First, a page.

More robots can be found on Mars today than in the nation's warehouses, says Tom Bonkenburg, director of European operations for the consulting firm St. Onge Co. But that's about to change.
A mechanical engineering graduate from the Rensselaer Polytechnic Institute, Bonkenburg has been fascinated by robots since he was a kid. His dream is to see robots working alongside people in distribution centers. Although that idea may have been far-fetched when he was younger, technological advances are starting to make that dream more realistic.
Up to now, the robots used in maufacturing plants have been too expensive and not flexible or mobile enough to do the tasks found in a distribution center, Bonkenburg told a gathering at the Supply Chain World conference in April. But advances in computing power, vision systems, and sensors are making robots more feasible for warehousing.
What's different today is that the companies that make robots can take advantage of technology originally developed for other industries. In particular, robotics manufacturers can build on advancements in consumer electronics, which they then adapt to their own needs. For example, a low-cost motion control sensor—the Microsoft Kinect—developed for the X-box gaming systems can be used to help robots "see" their surroundings. "The robotics industry is still small, so they are unable to develop low-cost sensors like the consumer electronics industry did due to the low number of robots sold," says Bonkenburg. "Developments in the robotics world rely on the consumer electronics and automotive industries to develop improved computer power, sensors, and actuators that can be repurposed for robotics."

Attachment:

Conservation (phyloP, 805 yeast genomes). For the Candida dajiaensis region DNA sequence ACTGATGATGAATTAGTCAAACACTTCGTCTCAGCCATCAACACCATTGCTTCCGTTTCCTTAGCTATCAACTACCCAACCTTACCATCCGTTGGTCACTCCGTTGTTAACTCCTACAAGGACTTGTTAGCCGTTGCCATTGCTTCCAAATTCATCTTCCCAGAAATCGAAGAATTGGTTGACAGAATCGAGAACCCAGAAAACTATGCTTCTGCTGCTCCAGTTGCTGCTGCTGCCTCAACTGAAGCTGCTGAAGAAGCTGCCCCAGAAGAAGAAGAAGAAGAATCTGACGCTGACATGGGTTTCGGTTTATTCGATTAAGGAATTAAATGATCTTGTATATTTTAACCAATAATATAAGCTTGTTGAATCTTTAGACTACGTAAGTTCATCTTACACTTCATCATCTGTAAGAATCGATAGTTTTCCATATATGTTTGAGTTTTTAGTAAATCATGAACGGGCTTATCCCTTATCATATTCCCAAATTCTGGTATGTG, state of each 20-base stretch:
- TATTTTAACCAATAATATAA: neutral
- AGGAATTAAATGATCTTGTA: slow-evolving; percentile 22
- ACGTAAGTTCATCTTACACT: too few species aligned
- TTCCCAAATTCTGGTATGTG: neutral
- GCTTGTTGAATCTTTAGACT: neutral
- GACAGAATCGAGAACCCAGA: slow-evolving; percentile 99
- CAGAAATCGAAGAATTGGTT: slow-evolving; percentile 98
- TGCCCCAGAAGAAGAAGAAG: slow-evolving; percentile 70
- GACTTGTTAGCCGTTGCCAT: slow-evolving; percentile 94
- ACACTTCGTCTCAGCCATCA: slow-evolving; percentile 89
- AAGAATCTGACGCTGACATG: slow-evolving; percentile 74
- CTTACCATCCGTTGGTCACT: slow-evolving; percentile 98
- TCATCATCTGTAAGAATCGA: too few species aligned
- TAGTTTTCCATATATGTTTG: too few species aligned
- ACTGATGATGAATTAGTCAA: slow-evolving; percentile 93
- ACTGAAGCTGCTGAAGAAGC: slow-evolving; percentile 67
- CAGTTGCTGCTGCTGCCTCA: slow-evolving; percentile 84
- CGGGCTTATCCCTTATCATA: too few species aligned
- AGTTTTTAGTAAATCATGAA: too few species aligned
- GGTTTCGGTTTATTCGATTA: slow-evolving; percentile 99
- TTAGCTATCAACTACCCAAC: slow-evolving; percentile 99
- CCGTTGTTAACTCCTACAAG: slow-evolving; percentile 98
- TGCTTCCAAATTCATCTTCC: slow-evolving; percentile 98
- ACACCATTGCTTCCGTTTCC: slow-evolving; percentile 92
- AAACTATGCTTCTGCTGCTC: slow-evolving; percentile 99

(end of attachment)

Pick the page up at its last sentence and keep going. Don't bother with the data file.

Already, several companies are taking steps in the warehouse robotics direction. Take the efforts to automate forklift operations, for example. Bonkenburg notes that many companies are marketing forklifts that do not require a driver. Egemin Automation has come up with an automated guided vehicle that can pick up and deliver pallets, rolls, and carts. Seegrid has partnered with forklift makers Raymond and Linde Material Handling to make a vision-guided robotic forklift. And Kollmorgen has developed a kit called "Pick-n-Go" to automate a forklift. A picker can then follow the Pick-n-Go-equipped truck down a warehouse aisle.
Piece picking is another warehouse task that's currently being "robotized." The best-known example of this type of system would be the robotized conveyance vehicles from Kiva Systems, which was bought last year by online merchant Amazon. Kiva "bots" bring storage racks to workers for picking and packing. Other companies such as Knapp AG are developing robotized shuttle systems that ferry goods to workers, Bonkenburg says.
But the most interesting development comes from a company called Rethink Robotics. It's selling a robot called "Baxter" with two mechanical arms and a panel-screen face that helps it locate items and pick them up. "You plug it into a wall socket," says Bonkenburg. "You teach it by grabbing its arms and showing it what to do." Although Baxter is an amazing technological breakthrough, distribution centers may have to wait for the second or third generation of this robot to be introduced before putting it to work, says the St. Onge consultant. "It's in its infancy, but it's definitely the right direction."
As costs come down and the machines become more human-like, Bonkenburg expects to see more robots working alongside human beings to boost warehouse efficiency. "My dream is starting to come true," says Bonkenburg. "Companies are building the technologies that are the pieces."